Yes, Ski Dubai features a number of penguins that live at the attraction. They are a mixture of Gentoo and King penguins, and throughout the day they do multiple shows for the visitors to the attraction. However, one can also book various encounters with the Penguins in between those times. I, of course, had to do this! I opted to go with the cheapest option, which at 175AED came out to about $50; not that I could have purchased one of the more expensive options as most were fully booked! Either way, when you do the Penguin Encounter, you meet near the entrance and one of the staff members will lead you through a few corridors to watch a video. It’s basically Penguin 101 and a safety message; apparently you shouldn’t try to startle them…


From there, they take you into the encounter area, which is a small area for your group to sit around while they bring some of these awkwardly awesome birds out. The group is small – mine had maybe 7 people in it, so you definitely are crowded in. The King Penguins were brought out, two of them, for us to interact with. There was the “usual” show the animal off bit, before we started our encounters. First they had people sit on a “rock” in their groups (Ha! I was a group of one!) while the penguins hopped around you and stood on each side of you. Naturally, this was a photo-op for their photographer. Once everyone had been through that, it was time to “hug” the penguins.

I got the opportunity to try this with one of the penguins, while the other unfortunately wouldn’t stop preening the entire time. That’s fine by me, I now know what a penguin feels like! In case you were wondering, it’s a little greasy…

Basically, in the end, it may have been one of the happiest days of my trip!

Food and Drink
Dubai, as a global city, won’t disappoint you when it comes to dining and drinking. Well, maybe the prices for drinking, but some places make up for it! While I did eat at the DoubleTree for some of my breakfasts and a dinner, I made sure to try some other places as well throughout Dubai.

Sure, I could have gone and went to a Texas Roadhouse or any other established American chain restaurants (because they really are everywhere), but what is the point of that when you are traveling? I always try to avoid those as much as possible, although usually a McDonald’s makes it through the cracks. In this case, that meant getting a McArabia Chicken in the Mall of the Emirates after spending time at Ski Dubai. At least it’s a menu item that they don’t have in the US!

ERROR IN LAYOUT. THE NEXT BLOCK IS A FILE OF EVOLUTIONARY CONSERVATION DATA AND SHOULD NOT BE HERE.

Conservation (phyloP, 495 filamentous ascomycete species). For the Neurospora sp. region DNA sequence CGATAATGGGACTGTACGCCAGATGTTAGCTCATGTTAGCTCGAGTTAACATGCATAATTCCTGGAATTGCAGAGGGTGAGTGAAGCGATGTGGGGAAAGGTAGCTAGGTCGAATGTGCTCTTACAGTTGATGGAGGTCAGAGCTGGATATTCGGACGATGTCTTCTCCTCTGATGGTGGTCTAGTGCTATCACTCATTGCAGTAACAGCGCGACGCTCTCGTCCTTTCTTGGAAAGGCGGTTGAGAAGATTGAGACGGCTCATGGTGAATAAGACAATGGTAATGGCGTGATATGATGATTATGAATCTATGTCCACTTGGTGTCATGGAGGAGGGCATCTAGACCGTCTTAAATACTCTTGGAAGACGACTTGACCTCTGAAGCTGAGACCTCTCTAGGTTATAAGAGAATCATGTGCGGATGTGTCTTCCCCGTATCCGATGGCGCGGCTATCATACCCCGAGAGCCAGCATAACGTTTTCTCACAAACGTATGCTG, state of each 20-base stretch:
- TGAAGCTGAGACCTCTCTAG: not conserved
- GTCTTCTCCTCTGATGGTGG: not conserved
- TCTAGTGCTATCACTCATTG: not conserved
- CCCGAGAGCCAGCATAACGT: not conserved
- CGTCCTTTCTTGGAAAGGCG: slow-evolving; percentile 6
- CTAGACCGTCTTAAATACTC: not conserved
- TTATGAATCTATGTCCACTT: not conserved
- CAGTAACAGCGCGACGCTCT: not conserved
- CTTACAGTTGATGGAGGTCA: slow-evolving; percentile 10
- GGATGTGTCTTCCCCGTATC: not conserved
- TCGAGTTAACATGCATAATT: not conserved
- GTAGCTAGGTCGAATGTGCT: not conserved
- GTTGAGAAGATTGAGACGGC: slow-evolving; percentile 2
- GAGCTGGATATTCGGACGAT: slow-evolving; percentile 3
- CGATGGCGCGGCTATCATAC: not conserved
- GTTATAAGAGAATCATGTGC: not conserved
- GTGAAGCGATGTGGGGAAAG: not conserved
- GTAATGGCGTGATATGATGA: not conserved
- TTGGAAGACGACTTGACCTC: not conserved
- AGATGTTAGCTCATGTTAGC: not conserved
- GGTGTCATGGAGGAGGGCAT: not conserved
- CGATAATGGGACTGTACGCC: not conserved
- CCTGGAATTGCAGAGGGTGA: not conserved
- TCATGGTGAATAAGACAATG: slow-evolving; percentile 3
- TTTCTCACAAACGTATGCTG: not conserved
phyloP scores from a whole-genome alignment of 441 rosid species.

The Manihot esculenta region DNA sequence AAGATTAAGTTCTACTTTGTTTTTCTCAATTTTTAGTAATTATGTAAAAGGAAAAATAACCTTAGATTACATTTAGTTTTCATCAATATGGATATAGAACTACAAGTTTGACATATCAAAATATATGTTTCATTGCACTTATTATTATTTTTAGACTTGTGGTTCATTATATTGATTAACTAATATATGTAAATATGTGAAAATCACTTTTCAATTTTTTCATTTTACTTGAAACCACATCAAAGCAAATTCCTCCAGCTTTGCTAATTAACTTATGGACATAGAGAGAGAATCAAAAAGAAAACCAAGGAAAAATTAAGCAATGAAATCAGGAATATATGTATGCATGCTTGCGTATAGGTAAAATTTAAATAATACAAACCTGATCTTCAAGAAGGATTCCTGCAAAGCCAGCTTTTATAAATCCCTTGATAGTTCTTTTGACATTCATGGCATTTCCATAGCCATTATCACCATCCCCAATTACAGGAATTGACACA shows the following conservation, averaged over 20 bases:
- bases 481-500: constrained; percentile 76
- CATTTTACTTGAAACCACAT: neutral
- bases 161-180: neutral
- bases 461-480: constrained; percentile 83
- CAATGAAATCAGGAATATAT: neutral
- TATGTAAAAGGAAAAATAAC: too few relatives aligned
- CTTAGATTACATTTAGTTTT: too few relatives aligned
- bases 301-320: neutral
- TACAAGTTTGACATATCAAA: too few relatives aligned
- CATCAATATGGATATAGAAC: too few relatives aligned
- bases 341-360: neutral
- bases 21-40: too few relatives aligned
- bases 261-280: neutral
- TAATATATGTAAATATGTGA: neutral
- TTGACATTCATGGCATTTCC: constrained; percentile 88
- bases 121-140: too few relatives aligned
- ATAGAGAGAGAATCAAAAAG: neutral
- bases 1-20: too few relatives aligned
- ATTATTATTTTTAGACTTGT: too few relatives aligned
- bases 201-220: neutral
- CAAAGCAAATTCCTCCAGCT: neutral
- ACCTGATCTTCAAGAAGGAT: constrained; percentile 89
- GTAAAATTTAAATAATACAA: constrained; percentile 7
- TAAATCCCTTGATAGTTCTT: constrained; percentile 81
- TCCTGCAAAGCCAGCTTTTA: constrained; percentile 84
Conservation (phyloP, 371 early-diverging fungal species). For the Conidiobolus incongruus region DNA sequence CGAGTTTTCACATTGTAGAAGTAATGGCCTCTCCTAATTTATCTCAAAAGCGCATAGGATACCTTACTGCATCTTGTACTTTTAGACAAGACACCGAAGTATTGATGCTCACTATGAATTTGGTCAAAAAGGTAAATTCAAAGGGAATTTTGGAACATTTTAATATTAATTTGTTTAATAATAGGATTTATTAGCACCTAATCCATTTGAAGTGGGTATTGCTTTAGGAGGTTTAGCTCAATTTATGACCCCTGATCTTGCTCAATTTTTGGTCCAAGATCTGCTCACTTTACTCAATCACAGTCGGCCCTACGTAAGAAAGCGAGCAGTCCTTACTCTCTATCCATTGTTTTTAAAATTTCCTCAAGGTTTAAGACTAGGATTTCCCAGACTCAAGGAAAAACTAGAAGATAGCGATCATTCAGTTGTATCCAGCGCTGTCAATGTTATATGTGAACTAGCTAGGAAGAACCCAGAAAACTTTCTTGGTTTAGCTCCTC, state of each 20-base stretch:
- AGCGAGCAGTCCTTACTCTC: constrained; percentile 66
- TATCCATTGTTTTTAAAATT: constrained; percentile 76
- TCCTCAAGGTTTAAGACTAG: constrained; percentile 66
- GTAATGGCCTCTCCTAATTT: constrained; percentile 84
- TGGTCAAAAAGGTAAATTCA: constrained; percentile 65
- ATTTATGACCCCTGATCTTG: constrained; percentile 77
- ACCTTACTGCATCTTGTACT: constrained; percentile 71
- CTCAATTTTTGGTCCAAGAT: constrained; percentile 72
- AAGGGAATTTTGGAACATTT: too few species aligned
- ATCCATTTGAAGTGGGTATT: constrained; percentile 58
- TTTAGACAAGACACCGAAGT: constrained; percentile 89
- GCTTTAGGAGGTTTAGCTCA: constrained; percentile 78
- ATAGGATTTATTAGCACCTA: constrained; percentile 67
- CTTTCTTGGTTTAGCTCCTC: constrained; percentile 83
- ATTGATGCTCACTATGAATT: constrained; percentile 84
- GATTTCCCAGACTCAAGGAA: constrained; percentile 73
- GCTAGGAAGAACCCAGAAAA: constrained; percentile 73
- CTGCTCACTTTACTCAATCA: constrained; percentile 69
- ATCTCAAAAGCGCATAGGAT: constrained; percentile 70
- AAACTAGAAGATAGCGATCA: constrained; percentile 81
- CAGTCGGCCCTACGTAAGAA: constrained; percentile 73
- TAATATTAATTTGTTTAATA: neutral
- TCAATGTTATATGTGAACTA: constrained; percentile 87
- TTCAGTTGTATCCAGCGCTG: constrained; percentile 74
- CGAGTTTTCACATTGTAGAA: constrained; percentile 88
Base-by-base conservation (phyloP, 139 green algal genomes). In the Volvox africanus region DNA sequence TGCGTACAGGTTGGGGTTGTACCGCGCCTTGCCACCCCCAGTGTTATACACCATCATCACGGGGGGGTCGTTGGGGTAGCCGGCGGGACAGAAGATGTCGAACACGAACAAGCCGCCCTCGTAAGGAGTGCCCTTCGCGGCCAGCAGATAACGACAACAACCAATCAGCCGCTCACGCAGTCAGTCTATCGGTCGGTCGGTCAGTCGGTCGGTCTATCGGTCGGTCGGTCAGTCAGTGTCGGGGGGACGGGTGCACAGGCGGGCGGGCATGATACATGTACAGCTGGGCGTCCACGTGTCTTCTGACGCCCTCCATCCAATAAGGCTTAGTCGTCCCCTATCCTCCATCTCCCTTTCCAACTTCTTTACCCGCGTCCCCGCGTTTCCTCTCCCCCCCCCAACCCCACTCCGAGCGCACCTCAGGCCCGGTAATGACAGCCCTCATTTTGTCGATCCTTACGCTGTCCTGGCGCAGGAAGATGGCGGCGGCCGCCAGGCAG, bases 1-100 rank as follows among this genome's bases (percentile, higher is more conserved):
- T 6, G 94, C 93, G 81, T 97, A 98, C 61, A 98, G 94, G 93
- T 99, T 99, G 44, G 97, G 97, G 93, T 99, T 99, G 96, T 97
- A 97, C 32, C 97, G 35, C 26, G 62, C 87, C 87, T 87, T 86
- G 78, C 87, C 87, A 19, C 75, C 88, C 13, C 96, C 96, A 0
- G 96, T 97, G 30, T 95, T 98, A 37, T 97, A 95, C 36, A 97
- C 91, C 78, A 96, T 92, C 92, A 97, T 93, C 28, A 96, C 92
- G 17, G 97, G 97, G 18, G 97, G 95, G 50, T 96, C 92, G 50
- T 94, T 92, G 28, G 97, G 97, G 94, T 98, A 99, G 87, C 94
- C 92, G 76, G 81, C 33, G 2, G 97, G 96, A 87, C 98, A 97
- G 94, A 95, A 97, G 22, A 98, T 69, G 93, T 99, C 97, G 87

It’s A Menu Item I Wish We Had In The US

Starting with the most important meal of the day, Breakfast; the one morning that I did not eat the generally good offerings at the DoubleTree was when I walked about two blocks down the street from the hotel to PAUL Bakery and Cafe. It turned out that PAUL is a chain of French bakery-cafes, featuring table service versus the counter service that you might find at a Panera Bread or Corner Bakery Cafe in the US. I had ordered the Eggs Benedict, which is what I always use to judge a place on their breakfast/brunch, and it pretty much did not disappoint. It also wins on location, as it was only a 5 minute walk from my hotel – making it easy to escape eating at the hotel.

PAUL Bakery and Cafe

Down on the creek, I had decided to visit the restaurant Bait Al Wakeel, which was noted in many places, but with that comes knowing that you’re at a tourist establishment. That being said, it does provide fantastic views of the Dubai Creek, and in the shade! That alone is probably the most important part of this restaurant when it is over 100F outside. I kept my meal light and for the most part focused on figuring out how to consume as much water as possible. Also, while this place is pretty touristy, when I decided to stop by in the early afternoon, it wasn’t busy at all, with only a few tables occupied. This meant I was able to secure a table right up next to the creek and be able to watch all the water traffic!

Dubai Creek from Bait Al Wakeel

At the Mall of the Emirates on my first day, I tried the restaurant Al Hallab Restaurant & Sweets. This place is one of the many food court areas within the mall, although this food court was primarily sit down table service establishments with both “indoor” and “outdoor” seating. Lebanese food is the name of the game here, and the service is quick. I believe I had tried the Arayes – because why wouldn’t I get something that included lamb and pita bread?!?

My final night in Dubai, since I had limited time and wanted to get one last night in before getting on my middle of the night departure back to Nairobi, I decided to head to Barasti Beach. Part restaurant, part club, part beach front bar, Barasti is definitely one of the most well known places to imbibe in the city as well as probably one of the largest. Located the Le Meridien Mina Seyahi Beach Resort & Marina, it was very easy to get to from my hotel via the Dubai Tram and alighting at Mina Seyahi Tram Station (located right across the street). Here, I kept it simple: burger and fries. Yes, how very American of me right? Well when you come here, you aren’t going to find “local” food on the menu. Plus, word was they did a decent burger, so I went for it. I was not disappointed. The other thing that didn’t disappoint? I showed up and it was happy hour still! Hooray for marginally cheaper beer!